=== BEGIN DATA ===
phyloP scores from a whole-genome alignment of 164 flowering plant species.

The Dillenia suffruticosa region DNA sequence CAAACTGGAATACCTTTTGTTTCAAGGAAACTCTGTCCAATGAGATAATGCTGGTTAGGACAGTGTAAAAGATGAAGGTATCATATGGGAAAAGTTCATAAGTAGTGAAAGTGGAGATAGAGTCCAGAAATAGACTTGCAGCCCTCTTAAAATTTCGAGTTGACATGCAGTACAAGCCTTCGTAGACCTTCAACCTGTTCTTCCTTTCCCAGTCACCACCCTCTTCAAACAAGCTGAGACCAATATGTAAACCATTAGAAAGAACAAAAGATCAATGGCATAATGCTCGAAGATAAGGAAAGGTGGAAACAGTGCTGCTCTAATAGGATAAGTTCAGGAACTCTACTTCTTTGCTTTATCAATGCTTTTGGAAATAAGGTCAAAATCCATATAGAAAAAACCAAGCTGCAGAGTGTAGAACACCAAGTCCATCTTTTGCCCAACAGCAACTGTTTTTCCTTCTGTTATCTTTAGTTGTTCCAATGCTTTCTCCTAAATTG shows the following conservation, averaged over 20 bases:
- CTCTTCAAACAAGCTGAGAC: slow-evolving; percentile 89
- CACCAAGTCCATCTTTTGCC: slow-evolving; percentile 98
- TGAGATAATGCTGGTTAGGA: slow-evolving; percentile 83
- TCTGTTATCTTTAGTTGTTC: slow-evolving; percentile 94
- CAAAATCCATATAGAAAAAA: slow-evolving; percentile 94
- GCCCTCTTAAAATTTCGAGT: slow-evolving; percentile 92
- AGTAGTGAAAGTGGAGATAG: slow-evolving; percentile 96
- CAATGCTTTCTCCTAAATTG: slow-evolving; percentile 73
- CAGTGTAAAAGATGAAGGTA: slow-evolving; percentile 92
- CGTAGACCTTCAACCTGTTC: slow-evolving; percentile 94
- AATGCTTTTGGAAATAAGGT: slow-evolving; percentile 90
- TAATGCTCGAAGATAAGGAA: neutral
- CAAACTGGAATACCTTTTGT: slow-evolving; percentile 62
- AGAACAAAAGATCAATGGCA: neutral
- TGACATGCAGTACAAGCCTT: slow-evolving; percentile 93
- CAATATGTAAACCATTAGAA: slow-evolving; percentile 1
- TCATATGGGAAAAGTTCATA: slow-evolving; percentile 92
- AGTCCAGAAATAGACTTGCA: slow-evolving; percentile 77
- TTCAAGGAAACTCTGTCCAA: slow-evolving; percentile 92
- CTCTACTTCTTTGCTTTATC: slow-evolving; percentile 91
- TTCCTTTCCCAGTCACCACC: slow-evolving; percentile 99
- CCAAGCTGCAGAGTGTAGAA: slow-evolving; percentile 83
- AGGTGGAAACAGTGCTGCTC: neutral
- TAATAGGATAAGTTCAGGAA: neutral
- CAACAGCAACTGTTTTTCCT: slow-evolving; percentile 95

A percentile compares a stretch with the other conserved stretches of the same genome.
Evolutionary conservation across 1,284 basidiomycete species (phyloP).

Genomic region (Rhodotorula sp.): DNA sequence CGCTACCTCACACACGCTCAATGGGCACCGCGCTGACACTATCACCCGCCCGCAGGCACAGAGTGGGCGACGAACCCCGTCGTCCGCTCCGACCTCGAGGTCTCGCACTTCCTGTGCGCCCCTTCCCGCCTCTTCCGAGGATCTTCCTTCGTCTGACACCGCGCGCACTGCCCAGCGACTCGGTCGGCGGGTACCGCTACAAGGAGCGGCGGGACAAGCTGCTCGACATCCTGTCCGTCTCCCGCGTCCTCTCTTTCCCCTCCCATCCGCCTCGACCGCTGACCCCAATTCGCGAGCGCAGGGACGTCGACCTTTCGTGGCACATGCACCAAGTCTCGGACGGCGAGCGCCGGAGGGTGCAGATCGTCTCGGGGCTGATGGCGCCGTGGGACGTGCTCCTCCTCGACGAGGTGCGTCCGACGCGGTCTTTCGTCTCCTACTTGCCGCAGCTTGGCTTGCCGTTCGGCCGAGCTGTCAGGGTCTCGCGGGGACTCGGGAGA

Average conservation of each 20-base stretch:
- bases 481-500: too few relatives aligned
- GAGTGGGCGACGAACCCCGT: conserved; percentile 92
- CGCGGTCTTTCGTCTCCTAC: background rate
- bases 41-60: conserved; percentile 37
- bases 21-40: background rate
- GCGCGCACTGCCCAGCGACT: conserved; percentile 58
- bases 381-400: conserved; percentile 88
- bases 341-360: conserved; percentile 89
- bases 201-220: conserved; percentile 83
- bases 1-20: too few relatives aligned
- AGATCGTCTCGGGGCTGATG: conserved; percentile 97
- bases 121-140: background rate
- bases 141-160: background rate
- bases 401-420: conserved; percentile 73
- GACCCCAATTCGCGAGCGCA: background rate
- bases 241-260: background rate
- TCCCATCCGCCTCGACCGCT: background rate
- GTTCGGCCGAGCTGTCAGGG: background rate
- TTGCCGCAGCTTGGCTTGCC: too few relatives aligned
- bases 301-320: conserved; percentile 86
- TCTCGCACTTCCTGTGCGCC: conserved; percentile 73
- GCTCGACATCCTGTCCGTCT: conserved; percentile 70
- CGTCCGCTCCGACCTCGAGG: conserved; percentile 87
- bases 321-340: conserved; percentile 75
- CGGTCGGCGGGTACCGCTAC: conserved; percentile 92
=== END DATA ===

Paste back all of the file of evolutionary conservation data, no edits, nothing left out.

phyloP scores from a whole-genome alignment of 164 flowering plant species.

The Dillenia suffruticosa region DNA sequence CAAACTGGAATACCTTTTGTTTCAAGGAAACTCTGTCCAATGAGATAATGCTGGTTAGGACAGTGTAAAAGATGAAGGTATCATATGGGAAAAGTTCATAAGTAGTGAAAGTGGAGATAGAGTCCAGAAATAGACTTGCAGCCCTCTTAAAATTTCGAGTTGACATGCAGTACAAGCCTTCGTAGACCTTCAACCTGTTCTTCCTTTCCCAGTCACCACCCTCTTCAAACAAGCTGAGACCAATATGTAAACCATTAGAAAGAACAAAAGATCAATGGCATAATGCTCGAAGATAAGGAAAGGTGGAAACAGTGCTGCTCTAATAGGATAAGTTCAGGAACTCTACTTCTTTGCTTTATCAATGCTTTTGGAAATAAGGTCAAAATCCATATAGAAAAAACCAAGCTGCAGAGTGTAGAACACCAAGTCCATCTTTTGCCCAACAGCAACTGTTTTTCCTTCTGTTATCTTTAGTTGTTCCAATGCTTTCTCCTAAATTG shows the following conservation, averaged over 20 bases:
- CTCTTCAAACAAGCTGAGAC: slow-evolving; percentile 89
- CACCAAGTCCATCTTTTGCC: slow-evolving; percentile 98
- TGAGATAATGCTGGTTAGGA: slow-evolving; percentile 83
- TCTGTTATCTTTAGTTGTTC: slow-evolving; percentile 94
- CAAAATCCATATAGAAAAAA: slow-evolving; percentile 94
- GCCCTCTTAAAATTTCGAGT: slow-evolving; percentile 92
- AGTAGTGAAAGTGGAGATAG: slow-evolving; percentile 96
- CAATGCTTTCTCCTAAATTG: slow-evolving; percentile 73
- CAGTGTAAAAGATGAAGGTA: slow-evolving; percentile 92
- CGTAGACCTTCAACCTGTTC: slow-evolving; percentile 94
- AATGCTTTTGGAAATAAGGT: slow-evolving; percentile 90
- TAATGCTCGAAGATAAGGAA: neutral
- CAAACTGGAATACCTTTTGT: slow-evolving; percentile 62
- AGAACAAAAGATCAATGGCA: neutral
- TGACATGCAGTACAAGCCTT: slow-evolving; percentile 93
- CAATATGTAAACCATTAGAA: slow-evolving; percentile 1
- TCATATGGGAAAAGTTCATA: slow-evolving; percentile 92
- AGTCCAGAAATAGACTTGCA: slow-evolving; percentile 77
- TTCAAGGAAACTCTGTCCAA: slow-evolving; percentile 92
- CTCTACTTCTTTGCTTTATC: slow-evolving; percentile 91
- TTCCTTTCCCAGTCACCACC: slow-evolving; percentile 99
- CCAAGCTGCAGAGTGTAGAA: slow-evolving; percentile 83
- AGGTGGAAACAGTGCTGCTC: neutral
- TAATAGGATAAGTTCAGGAA: neutral
- CAACAGCAACTGTTTTTCCT: slow-evolving; percentile 95

A percentile compares a stretch with the other conserved stretches of the same genome.
Evolutionary conservation across 1,284 basidiomycete species (phyloP).

Genomic region (Rhodotorula sp.): DNA sequence CGCTACCTCACACACGCTCAATGGGCACCGCGCTGACACTATCACCCGCCCGCAGGCACAGAGTGGGCGACGAACCCCGTCGTCCGCTCCGACCTCGAGGTCTCGCACTTCCTGTGCGCCCCTTCCCGCCTCTTCCGAGGATCTTCCTTCGTCTGACACCGCGCGCACTGCCCAGCGACTCGGTCGGCGGGTACCGCTACAAGGAGCGGCGGGACAAGCTGCTCGACATCCTGTCCGTCTCCCGCGTCCTCTCTTTCCCCTCCCATCCGCCTCGACCGCTGACCCCAATTCGCGAGCGCAGGGACGTCGACCTTTCGTGGCACATGCACCAAGTCTCGGACGGCGAGCGCCGGAGGGTGCAGATCGTCTCGGGGCTGATGGCGCCGTGGGACGTGCTCCTCCTCGACGAGGTGCGTCCGACGCGGTCTTTCGTCTCCTACTTGCCGCAGCTTGGCTTGCCGTTCGGCCGAGCTGTCAGGGTCTCGCGGGGACTCGGGAGA

Average conservation of each 20-base stretch:
- bases 481-500: too few relatives aligned
- GAGTGGGCGACGAACCCCGT: conserved; percentile 92
- CGCGGTCTTTCGTCTCCTAC: background rate
- bases 41-60: conserved; percentile 37
- bases 21-40: background rate
- GCGCGCACTGCCCAGCGACT: conserved; percentile 58
- bases 381-400: conserved; percentile 88
- bases 341-360: conserved; percentile 89
- bases 201-220: conserved; percentile 83
- bases 1-20: too few relatives aligned
- AGATCGTCTCGGGGCTGATG: conserved; percentile 97
- bases 121-140: background rate
- bases 141-160: background rate
- bases 401-420: conserved; percentile 73
- GACCCCAATTCGCGAGCGCA: background rate
- bases 241-260: background rate
- TCCCATCCGCCTCGACCGCT: background rate
- GTTCGGCCGAGCTGTCAGGG: background rate
- TTGCCGCAGCTTGGCTTGCC: too few relatives aligned
- bases 301-320: conserved; percentile 86
- TCTCGCACTTCCTGTGCGCC: conserved; percentile 73
- GCTCGACATCCTGTCCGTCT: conserved; percentile 70
- CGTCCGCTCCGACCTCGAGG: conserved; percentile 87
- bases 321-340: conserved; percentile 75
- CGGTCGGCGGGTACCGCTAC: conserved; percentile 92